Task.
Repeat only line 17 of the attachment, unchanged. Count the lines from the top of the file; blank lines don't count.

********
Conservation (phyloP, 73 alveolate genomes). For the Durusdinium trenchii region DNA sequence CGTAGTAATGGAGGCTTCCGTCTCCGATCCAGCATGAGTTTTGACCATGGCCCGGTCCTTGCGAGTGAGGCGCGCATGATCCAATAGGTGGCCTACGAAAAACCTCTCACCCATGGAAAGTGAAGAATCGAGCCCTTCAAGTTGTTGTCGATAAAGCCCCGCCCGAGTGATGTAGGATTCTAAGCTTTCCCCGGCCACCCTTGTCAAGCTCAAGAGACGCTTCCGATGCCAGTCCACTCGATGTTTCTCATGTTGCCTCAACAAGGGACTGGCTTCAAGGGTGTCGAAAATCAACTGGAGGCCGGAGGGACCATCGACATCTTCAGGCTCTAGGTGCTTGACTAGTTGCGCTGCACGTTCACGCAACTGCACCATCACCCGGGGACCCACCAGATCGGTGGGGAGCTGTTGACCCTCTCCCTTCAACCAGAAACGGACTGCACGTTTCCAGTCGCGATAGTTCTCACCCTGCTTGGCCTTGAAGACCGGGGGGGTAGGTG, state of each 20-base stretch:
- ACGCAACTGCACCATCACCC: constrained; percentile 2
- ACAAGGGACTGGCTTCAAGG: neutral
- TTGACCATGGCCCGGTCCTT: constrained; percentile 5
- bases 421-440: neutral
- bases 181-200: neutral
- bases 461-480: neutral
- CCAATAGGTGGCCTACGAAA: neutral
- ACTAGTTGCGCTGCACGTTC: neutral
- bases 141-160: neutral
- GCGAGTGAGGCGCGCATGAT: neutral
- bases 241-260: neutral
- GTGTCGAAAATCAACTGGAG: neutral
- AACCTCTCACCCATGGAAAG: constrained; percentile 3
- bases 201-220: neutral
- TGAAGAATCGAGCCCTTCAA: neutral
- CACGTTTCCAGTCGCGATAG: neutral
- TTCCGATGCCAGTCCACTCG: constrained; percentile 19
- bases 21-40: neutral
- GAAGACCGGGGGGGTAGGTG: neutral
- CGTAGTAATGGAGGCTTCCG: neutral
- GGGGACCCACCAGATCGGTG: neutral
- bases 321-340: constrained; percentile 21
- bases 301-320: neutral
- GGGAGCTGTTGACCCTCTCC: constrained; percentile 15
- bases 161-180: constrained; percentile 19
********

- CACGTTTCCAGTCGCGATAG: neutral